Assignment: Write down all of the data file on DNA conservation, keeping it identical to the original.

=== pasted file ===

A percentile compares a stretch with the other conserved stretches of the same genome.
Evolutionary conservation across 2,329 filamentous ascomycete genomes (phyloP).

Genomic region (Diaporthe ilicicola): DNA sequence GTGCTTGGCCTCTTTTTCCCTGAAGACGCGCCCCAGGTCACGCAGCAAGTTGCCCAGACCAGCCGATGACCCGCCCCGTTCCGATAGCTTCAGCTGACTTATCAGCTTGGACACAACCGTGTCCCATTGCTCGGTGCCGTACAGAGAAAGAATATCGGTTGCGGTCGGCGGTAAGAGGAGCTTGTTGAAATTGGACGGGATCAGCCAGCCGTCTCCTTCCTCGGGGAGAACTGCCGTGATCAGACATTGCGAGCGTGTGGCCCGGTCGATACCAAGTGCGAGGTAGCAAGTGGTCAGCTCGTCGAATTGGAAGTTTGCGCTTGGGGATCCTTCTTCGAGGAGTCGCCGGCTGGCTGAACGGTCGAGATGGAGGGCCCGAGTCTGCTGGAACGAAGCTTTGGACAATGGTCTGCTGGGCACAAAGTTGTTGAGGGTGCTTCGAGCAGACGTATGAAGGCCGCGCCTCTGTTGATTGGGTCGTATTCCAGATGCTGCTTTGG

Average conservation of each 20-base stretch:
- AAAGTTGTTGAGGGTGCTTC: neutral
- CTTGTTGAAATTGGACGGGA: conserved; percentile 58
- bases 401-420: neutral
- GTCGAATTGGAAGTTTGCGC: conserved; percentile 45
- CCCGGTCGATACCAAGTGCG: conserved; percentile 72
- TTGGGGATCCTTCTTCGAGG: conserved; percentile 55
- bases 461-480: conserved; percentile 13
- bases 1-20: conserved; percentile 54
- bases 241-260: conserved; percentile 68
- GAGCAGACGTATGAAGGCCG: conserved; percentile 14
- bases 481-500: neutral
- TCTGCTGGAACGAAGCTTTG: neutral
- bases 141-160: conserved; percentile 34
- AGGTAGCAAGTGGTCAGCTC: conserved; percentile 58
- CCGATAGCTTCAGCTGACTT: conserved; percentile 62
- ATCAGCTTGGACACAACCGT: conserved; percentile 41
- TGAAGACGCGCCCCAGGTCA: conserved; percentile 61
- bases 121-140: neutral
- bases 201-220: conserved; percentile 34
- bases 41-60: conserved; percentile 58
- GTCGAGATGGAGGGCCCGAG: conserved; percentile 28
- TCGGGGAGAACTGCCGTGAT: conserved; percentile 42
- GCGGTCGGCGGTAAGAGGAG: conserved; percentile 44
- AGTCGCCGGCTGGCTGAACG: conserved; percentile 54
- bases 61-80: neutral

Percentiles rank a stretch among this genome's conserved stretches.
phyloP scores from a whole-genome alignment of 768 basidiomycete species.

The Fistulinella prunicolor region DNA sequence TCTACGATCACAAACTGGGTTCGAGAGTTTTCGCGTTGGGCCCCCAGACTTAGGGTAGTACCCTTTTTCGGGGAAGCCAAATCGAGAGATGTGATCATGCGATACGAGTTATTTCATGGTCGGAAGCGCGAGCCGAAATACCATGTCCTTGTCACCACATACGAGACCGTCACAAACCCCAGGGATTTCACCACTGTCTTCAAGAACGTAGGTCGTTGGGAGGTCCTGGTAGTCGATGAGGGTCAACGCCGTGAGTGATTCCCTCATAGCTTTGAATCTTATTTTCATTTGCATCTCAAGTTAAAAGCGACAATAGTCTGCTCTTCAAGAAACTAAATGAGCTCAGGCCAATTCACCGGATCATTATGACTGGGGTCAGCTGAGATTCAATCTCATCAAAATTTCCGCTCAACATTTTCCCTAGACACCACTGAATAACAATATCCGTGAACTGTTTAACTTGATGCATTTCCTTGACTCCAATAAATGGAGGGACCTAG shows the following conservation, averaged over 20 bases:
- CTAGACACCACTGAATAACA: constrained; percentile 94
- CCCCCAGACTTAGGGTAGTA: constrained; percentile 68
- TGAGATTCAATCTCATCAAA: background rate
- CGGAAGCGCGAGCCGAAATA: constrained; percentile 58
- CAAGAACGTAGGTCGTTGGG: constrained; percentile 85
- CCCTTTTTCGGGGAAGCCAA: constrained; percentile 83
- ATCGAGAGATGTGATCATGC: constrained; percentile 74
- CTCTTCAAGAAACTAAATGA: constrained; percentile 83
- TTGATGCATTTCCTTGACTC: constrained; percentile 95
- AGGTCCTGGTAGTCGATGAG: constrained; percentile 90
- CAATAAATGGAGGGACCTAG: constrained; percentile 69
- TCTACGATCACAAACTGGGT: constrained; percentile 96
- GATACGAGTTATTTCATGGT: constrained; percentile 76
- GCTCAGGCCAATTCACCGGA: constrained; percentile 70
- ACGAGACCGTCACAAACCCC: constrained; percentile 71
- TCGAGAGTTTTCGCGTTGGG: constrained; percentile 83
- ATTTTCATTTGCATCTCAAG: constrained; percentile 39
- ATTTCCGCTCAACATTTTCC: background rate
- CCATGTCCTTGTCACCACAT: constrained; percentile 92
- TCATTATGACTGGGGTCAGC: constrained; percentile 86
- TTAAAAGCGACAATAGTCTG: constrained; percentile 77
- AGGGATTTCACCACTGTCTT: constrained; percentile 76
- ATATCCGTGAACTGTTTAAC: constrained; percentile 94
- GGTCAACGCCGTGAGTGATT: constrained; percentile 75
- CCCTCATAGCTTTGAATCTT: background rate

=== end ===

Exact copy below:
A percentile compares a stretch with the other conserved stretches of the same genome.
Evolutionary conservation across 2,329 filamentous ascomycete genomes (phyloP).

Genomic region (Diaporthe ilicicola): DNA sequence GTGCTTGGCCTCTTTTTCCCTGAAGACGCGCCCCAGGTCACGCAGCAAGTTGCCCAGACCAGCCGATGACCCGCCCCGTTCCGATAGCTTCAGCTGACTTATCAGCTTGGACACAACCGTGTCCCATTGCTCGGTGCCGTACAGAGAAAGAATATCGGTTGCGGTCGGCGGTAAGAGGAGCTTGTTGAAATTGGACGGGATCAGCCAGCCGTCTCCTTCCTCGGGGAGAACTGCCGTGATCAGACATTGCGAGCGTGTGGCCCGGTCGATACCAAGTGCGAGGTAGCAAGTGGTCAGCTCGTCGAATTGGAAGTTTGCGCTTGGGGATCCTTCTTCGAGGAGTCGCCGGCTGGCTGAACGGTCGAGATGGAGGGCCCGAGTCTGCTGGAACGAAGCTTTGGACAATGGTCTGCTGGGCACAAAGTTGTTGAGGGTGCTTCGAGCAGACGTATGAAGGCCGCGCCTCTGTTGATTGGGTCGTATTCCAGATGCTGCTTTGG

Average conservation of each 20-base stretch:
- AAAGTTGTTGAGGGTGCTTC: neutral
- CTTGTTGAAATTGGACGGGA: conserved; percentile 58
- bases 401-420: neutral
- GTCGAATTGGAAGTTTGCGC: conserved; percentile 45
- CCCGGTCGATACCAAGTGCG: conserved; percentile 72
- TTGGGGATCCTTCTTCGAGG: conserved; percentile 55
- bases 461-480: conserved; percentile 13
- bases 1-20: conserved; percentile 54
- bases 241-260: conserved; percentile 68
- GAGCAGACGTATGAAGGCCG: conserved; percentile 14
- bases 481-500: neutral
- TCTGCTGGAACGAAGCTTTG: neutral
- bases 141-160: conserved; percentile 34
- AGGTAGCAAGTGGTCAGCTC: conserved; percentile 58
- CCGATAGCTTCAGCTGACTT: conserved; percentile 62
- ATCAGCTTGGACACAACCGT: conserved; percentile 41
- TGAAGACGCGCCCCAGGTCA: conserved; percentile 61
- bases 121-140: neutral
- bases 201-220: conserved; percentile 34
- bases 41-60: conserved; percentile 58
- GTCGAGATGGAGGGCCCGAG: conserved; percentile 28
- TCGGGGAGAACTGCCGTGAT: conserved; percentile 42
- GCGGTCGGCGGTAAGAGGAG: conserved; percentile 44
- AGTCGCCGGCTGGCTGAACG: conserved; percentile 54
- bases 61-80: neutral

Percentiles rank a stretch among this genome's conserved stretches.
phyloP scores from a whole-genome alignment of 768 basidiomycete species.

The Fistulinella prunicolor region DNA sequence TCTACGATCACAAACTGGGTTCGAGAGTTTTCGCGTTGGGCCCCCAGACTTAGGGTAGTACCCTTTTTCGGGGAAGCCAAATCGAGAGATGTGATCATGCGATACGAGTTATTTCATGGTCGGAAGCGCGAGCCGAAATACCATGTCCTTGTCACCACATACGAGACCGTCACAAACCCCAGGGATTTCACCACTGTCTTCAAGAACGTAGGTCGTTGGGAGGTCCTGGTAGTCGATGAGGGTCAACGCCGTGAGTGATTCCCTCATAGCTTTGAATCTTATTTTCATTTGCATCTCAAGTTAAAAGCGACAATAGTCTGCTCTTCAAGAAACTAAATGAGCTCAGGCCAATTCACCGGATCATTATGACTGGGGTCAGCTGAGATTCAATCTCATCAAAATTTCCGCTCAACATTTTCCCTAGACACCACTGAATAACAATATCCGTGAACTGTTTAACTTGATGCATTTCCTTGACTCCAATAAATGGAGGGACCTAG shows the following conservation, averaged over 20 bases:
- CTAGACACCACTGAATAACA: constrained; percentile 94
- CCCCCAGACTTAGGGTAGTA: constrained; percentile 68
- TGAGATTCAATCTCATCAAA: background rate
- CGGAAGCGCGAGCCGAAATA: constrained; percentile 58
- CAAGAACGTAGGTCGTTGGG: constrained; percentile 85
- CCCTTTTTCGGGGAAGCCAA: constrained; percentile 83
- ATCGAGAGATGTGATCATGC: constrained; percentile 74
- CTCTTCAAGAAACTAAATGA: constrained; percentile 83
- TTGATGCATTTCCTTGACTC: constrained; percentile 95
- AGGTCCTGGTAGTCGATGAG: constrained; percentile 90
- CAATAAATGGAGGGACCTAG: constrained; percentile 69
- TCTACGATCACAAACTGGGT: constrained; percentile 96
- GATACGAGTTATTTCATGGT: constrained; percentile 76
- GCTCAGGCCAATTCACCGGA: constrained; percentile 70
- ACGAGACCGTCACAAACCCC: constrained; percentile 71
- TCGAGAGTTTTCGCGTTGGG: constrained; percentile 83
- ATTTTCATTTGCATCTCAAG: constrained; percentile 39
- ATTTCCGCTCAACATTTTCC: background rate
- CCATGTCCTTGTCACCACAT: constrained; percentile 92
- TCATTATGACTGGGGTCAGC: constrained; percentile 86
- TTAAAAGCGACAATAGTCTG: constrained; percentile 77
- AGGGATTTCACCACTGTCTT: constrained; percentile 76
- ATATCCGTGAACTGTTTAAC: constrained; percentile 94
- GGTCAACGCCGTGAGTGATT: constrained; percentile 75
- CCCTCATAGCTTTGAATCTT: background rate